District updated card Sportsystem Asolo Montebelluna

From the foot of Montello to the Piave river, the district covers 15 municipalities in the Province of Treviso, plus the neighbouring municipality of Alano di Piave in the Belluno area.

Economy - published on 04 November 2021

Source: CCIAA Treviso – Belluno Studies and Statistics Office based on data from the Association of Sportsystem and Entrepreneurship of Montebellunese and Asolano, Infocamere, Studies and Intesa
San Paolo and Istat-Coeweb
The origins of the Sportsystem industrial district of Asolo and Montebelluna date back to the time of the Republic of Venice, when, following the reorganisation of the Marca Trevigiana by
the Serenissima, the local population found it more profitable to work with wool, leather and wood than with the more traditional agricultural activities, setting up Schools of Arts and Crafts. The
most successful of these was certainly the guild of “calegheri” (shoemakers) which, developing over time, formed the basis for today’s sports shoe district.
The district, which has been officially recognised at regional level since 2003, currently extends from the foot of Montello to the course of the river Piave over a territory of 15
municipalities in the Province of Treviso, plus the adjoining municipality of Alano di Piave in the Belluno area
(as per Regional Law 13/2014).
The District’s perhaps best-known production at national and international level is the ski boot. Today, however, the District is no longer only oriented towards the production of footwear
and snow equipment, but has been able to renew itself by expanding the range of its production: from football, tennis and basketball shoes to the outdoor and everyday footwear segment. Over the
years, the company has also
Over the years, the company has also added clothing lines (both technical and non-technical) as well as sports equipment, the result of ongoing research and the application of cutting-edge
technologies and materials.
In addition to this, there is a whole induced activity involving manufacturers of processing machinery, design and planning studios, wholesale and retail businesses and other entities, not
necessarily of an economic nature, which contribute to the maintenance of the district: incubators, associations, training bodies, etc..
These include incubators, associations, training bodies, etc., as well as the Museum of Boots and Sports Footwear, which preserves and enhances the district’s historical and cultural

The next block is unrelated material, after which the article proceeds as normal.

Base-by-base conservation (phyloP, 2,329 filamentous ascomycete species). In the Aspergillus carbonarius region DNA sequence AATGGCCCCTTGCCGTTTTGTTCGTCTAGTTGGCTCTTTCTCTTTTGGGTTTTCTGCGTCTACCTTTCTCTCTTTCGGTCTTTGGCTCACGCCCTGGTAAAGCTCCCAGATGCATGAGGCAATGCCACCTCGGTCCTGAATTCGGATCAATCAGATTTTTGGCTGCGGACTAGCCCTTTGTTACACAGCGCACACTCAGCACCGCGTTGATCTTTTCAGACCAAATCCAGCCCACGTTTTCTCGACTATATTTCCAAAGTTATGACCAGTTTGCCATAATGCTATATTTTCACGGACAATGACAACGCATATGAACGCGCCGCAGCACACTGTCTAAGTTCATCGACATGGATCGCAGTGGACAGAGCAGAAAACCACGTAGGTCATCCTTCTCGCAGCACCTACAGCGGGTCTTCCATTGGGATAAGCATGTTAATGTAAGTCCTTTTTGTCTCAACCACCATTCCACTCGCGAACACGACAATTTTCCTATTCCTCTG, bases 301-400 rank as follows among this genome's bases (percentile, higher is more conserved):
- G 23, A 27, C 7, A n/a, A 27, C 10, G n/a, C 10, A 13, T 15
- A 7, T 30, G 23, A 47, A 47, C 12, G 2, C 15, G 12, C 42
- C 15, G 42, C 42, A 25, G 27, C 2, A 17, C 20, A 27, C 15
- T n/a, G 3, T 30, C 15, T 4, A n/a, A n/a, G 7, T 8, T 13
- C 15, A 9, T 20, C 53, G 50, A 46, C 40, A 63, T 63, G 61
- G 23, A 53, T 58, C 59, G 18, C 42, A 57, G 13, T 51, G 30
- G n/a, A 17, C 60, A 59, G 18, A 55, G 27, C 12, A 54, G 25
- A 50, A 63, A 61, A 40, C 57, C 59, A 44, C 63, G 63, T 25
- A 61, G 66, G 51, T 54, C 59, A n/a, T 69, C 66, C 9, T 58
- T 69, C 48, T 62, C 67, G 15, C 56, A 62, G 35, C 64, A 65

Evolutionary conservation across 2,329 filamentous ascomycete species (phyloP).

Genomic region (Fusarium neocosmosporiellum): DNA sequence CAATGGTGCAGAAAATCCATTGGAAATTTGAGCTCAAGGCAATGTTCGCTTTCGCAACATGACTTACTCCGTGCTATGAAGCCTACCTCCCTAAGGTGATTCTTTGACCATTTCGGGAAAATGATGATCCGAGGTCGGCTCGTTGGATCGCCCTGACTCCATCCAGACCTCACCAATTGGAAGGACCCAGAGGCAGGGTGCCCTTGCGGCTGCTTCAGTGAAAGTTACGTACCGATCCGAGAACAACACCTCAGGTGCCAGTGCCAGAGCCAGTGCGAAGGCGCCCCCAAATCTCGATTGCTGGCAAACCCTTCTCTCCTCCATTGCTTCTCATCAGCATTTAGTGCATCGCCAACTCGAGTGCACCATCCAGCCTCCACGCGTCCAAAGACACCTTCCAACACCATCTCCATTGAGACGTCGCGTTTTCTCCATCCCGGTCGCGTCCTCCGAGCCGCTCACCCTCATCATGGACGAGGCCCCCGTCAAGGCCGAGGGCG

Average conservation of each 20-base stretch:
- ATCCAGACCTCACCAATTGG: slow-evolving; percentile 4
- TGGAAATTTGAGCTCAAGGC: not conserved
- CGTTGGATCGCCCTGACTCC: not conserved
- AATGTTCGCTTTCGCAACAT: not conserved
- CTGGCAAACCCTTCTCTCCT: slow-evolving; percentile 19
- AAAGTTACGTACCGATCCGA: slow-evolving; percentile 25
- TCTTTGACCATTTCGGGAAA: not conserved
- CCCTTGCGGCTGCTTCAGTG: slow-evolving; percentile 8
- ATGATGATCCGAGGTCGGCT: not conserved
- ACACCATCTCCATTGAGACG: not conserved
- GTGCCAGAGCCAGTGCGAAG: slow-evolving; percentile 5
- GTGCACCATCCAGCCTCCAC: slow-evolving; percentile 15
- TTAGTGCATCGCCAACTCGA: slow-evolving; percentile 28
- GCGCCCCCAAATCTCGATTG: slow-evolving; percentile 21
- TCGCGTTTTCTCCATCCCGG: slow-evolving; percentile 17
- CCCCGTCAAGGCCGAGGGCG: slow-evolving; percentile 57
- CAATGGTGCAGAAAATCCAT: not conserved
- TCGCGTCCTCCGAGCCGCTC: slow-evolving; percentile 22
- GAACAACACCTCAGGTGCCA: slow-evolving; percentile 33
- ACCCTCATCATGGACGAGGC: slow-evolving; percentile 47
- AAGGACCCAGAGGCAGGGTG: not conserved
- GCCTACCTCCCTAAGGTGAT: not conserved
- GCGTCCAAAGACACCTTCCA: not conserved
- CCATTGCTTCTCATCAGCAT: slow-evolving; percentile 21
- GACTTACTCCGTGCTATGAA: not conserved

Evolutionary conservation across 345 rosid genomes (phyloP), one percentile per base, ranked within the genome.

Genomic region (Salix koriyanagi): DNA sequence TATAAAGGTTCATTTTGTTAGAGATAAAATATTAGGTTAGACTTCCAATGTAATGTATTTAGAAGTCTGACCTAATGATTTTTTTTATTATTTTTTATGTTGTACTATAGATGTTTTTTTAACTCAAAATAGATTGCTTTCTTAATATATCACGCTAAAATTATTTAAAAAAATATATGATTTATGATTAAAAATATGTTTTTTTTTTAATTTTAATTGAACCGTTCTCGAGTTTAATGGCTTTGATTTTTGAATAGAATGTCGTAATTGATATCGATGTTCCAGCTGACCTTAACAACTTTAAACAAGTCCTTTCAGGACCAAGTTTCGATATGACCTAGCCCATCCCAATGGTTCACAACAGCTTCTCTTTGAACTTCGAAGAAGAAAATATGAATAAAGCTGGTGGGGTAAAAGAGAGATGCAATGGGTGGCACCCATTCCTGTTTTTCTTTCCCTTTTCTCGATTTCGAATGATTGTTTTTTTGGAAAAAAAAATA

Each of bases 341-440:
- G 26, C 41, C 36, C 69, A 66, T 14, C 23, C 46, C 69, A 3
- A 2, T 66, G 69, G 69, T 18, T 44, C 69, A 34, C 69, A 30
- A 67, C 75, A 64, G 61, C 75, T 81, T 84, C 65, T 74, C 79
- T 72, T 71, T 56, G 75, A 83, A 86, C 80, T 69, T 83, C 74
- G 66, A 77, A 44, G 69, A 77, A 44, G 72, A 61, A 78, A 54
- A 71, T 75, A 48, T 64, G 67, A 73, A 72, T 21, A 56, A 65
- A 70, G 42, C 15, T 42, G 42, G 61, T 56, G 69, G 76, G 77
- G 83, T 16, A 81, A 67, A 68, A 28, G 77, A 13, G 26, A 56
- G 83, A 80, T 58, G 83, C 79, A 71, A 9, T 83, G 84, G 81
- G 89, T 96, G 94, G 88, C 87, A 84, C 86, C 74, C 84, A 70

heritage. The coexistence of different companies in terms of size, strategy and product type – from multinationals to craft workshops – is the feature that has distinguished the district and still
characterises its composition today.
In the municipalities of the district, on the basis of data from the Business Register processed by Infocamere, at the end of 2020, there were 1,256 company headquarters and 63 dependent local
units involved in core activities (as identified in the 2014 regional recognition measure), employing a total of almost 4,800 people in the area.
An analysis conducted by Intesa San Paolo on a sample of 131 companies in the district in 2019 shows a turnover of more than EUR 2.8 billion for the companies in the sample, up by +6% on 2017
(median values).
The district’s strong vocation for internationalisation is confirmed by the provincial export data. In 2019, footwear and sporting goods exports from the province of Treviso approached €1.4
billion in line with 2018 levels. In 2020, the year of the global pandemic, like the other sectors of the Fashion System, footwear and sporting goods were heavily affected by the Covid-19 pandemic:
sales of footwear dropped by -14.3% (-154 million) and those of sporting goods by -17.2% (-53 million).
More than two thirds of sales went to EU countries and in particular to France (15.4% of the total exported by the sector, down -18.8% compared to 2019), Germany (14% of the total; -15.8%
year-on-year) and Spain (6.5%; -20.6%). Outside the EU, the United States, the third largest market for the sector, absorbed 8.4% of sales for the year, slightly below 2019 levels (-2%).
Conversely, exports to the UK, the sector’s fifth largest market, fell by -14.6% (-12.5 million).

Courses and conferences